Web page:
If you are doing the project to learn specific things (how to stream video, password encryption, what ever) then once you have that aspect working it’s less vital to have a fully functional product as you have effectively completed the project. What you should have is something that can you can show prospective employers to demonstrate your skills.

For example, this might just be a web site that says “Welcome back, Derek odam” after successfully logging in and nothing else – but that’s fine as you are showing off the code behind the website that demonstrates you understand password encryption and secure connections etc.

Sometimes because of a code statement or situation that can not be solved, a project is left unsolved. Which most of the time from the beginning of the project all the information given were to make the project a successful one or even sometimes the better one of the new project. In my small knowledge or opinion i think checking for all unsolved situation will be very helpful in a very long run.

I actually enjoyed reading this part of the pattern because, it makes my know that without the love for the work you are doing, you will always be procrastinating leading to unsolved issues. Which is very bad. Sometimes not very  bad since maybe you are a deadline to which a project has to be completed. In that case skipping a small problem will be a wise decision to take.

Apprenticeship patterns – Record What You Learn

This week, i read on “record what you learn”. On the reading, i got the importance of recording what you have learned. As it is generally said, it is good to keep notes. During your craftsmanship or the process leading you to the real word job. You will need to jot what ever you learn, whether from your master, from colleagues or from your own researches. By doing this you are able to learn more skill faster.

For instance, you have learned a new computer language just because you want to create a new project. But in order for you to complete the project, you will have to learn an additional language. Since it is a new language, it is likely you will forget a whole lot of stuff. And at the same time you will need to learned this new second language as well. So in this case, while learning the computer language for the project. It is required for you to jot up some notes just in case you are learning the second language and its time to join both languages together to complete the project, you will be able to recall all what you have learned or what actually you might have forgotten.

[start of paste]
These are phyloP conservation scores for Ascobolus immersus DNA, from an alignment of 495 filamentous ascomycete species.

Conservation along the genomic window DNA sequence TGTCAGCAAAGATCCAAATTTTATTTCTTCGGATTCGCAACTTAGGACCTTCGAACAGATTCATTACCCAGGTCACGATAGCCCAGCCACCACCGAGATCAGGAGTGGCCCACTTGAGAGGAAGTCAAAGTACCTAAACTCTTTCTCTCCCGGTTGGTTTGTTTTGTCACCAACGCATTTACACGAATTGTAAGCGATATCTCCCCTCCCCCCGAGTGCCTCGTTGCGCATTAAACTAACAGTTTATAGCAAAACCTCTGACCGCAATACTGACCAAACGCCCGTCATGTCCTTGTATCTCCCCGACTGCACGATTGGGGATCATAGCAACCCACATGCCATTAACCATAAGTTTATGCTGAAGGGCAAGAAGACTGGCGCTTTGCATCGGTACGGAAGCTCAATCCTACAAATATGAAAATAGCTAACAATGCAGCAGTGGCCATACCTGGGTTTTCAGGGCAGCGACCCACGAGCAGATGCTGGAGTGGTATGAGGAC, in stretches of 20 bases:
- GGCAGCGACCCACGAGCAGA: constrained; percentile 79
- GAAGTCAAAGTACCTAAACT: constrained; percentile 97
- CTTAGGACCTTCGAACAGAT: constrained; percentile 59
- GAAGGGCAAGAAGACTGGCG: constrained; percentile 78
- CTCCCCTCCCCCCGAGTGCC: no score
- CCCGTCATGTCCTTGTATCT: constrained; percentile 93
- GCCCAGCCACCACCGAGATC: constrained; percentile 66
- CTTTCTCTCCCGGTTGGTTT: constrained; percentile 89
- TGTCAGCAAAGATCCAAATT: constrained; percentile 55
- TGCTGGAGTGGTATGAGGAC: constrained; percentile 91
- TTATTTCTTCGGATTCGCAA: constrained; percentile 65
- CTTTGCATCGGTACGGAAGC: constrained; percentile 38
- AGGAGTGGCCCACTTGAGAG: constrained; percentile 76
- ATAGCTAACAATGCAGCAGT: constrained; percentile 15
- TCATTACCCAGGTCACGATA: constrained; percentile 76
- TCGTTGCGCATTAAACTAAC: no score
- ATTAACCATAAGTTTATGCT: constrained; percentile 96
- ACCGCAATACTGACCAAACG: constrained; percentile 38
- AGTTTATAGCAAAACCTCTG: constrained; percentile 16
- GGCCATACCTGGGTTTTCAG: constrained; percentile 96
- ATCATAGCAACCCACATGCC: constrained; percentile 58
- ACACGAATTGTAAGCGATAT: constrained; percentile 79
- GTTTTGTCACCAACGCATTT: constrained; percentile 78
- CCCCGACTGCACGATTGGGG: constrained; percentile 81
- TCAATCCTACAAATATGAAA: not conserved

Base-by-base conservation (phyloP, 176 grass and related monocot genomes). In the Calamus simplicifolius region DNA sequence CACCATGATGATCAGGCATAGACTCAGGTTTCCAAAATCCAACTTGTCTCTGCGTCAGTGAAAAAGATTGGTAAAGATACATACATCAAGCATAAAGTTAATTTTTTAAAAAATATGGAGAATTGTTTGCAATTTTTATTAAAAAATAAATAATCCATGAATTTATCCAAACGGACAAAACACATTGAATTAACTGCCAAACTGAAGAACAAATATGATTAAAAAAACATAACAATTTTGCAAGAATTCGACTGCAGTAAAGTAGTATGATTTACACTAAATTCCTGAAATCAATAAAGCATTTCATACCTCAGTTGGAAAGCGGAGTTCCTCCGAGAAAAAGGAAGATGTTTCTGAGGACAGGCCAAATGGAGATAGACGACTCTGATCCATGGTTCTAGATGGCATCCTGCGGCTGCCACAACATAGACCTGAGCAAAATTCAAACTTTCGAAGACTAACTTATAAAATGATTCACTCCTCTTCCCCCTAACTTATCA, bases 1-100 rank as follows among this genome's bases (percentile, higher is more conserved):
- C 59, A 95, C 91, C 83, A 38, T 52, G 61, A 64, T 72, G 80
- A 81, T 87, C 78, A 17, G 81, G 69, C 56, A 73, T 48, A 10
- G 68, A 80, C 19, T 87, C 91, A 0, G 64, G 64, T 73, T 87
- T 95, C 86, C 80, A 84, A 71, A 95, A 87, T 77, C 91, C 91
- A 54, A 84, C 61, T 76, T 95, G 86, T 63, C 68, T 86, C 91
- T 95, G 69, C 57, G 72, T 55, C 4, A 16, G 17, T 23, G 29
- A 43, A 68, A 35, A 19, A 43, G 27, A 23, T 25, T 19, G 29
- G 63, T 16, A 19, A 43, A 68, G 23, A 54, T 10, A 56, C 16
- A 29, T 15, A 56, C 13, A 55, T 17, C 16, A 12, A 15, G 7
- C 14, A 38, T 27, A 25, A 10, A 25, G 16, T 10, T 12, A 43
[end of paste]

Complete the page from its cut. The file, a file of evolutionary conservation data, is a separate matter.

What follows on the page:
if you want to become the best in your field, taking notes is your ticket to making it happen. As you build your career and keep track of what you’re learning, you’ll have easy access to your very own refresher courses.

Quality notes not only help you build a strong arsenal of knowledge, but they can help make a difference in the lives of those you care about. If a new co-worker needs to get caught up on a project they’re working with you on, they can refer to your notes to catch up without feeling overwhelmed. If a friend misses class due to a family emergency, your notes can help them get back on track. It’s a win-win situation for everyone involved.

Taking records is a nice action that reveals much about a person’s  patience, determination, and attention to details. It also shows you’re efficient and don’t allow what’s important to fall away. From the this pattern, i have come to realized, the reasons for all the blog pages and a whole lot most instructors guide us through.


Sprint Retrospective – 2

Hi readers, on my sprint 2, we planned making sure everyone’s was ready to start with the testing. some team members were able to start with the angular and get the sever up and running. Some were stuck, like me. With me, i was able to get most of the things to work, like installing the latest java, nodejs/npm, the karma and the angular itself. Everything felt alright till i tried building the up the project given to us. When i did run the build command, it gives a lot of warning and also many errors. Did not no where i went wrong, so i consulted one of my team member who has finished with his set up and was able to build and also run the server command. He went through, noticed my @angular-devkit/architect was not installed. And also many many of the angular packages were not installed. So he decided for me to uninstall it and reinstall it back.

So i tried uninstalling it but to no avail. So i decided to use the vmware application to install linux OS since i was not able to uninstall the angular. I also learned, linux is pretty very cool when it comes to these kind of stuff. So after installing the linux OS, i did the same process as i did on the windows. Installing the latest java, nodejs/npm, protector, karma and angular. Everything worked fined and when i test for the angular as in the version. I noticed maybe all the packages were installed. That was great till i tried building on the project. when I run the build command, it game me a whole lot of warnings. But this time, it did not give me errors unlike the windows.

For now I am just stuck with making my angular work. Hoping will get help from a team member to see if that will help. If not, i will have to share with someone who’s program is working fine.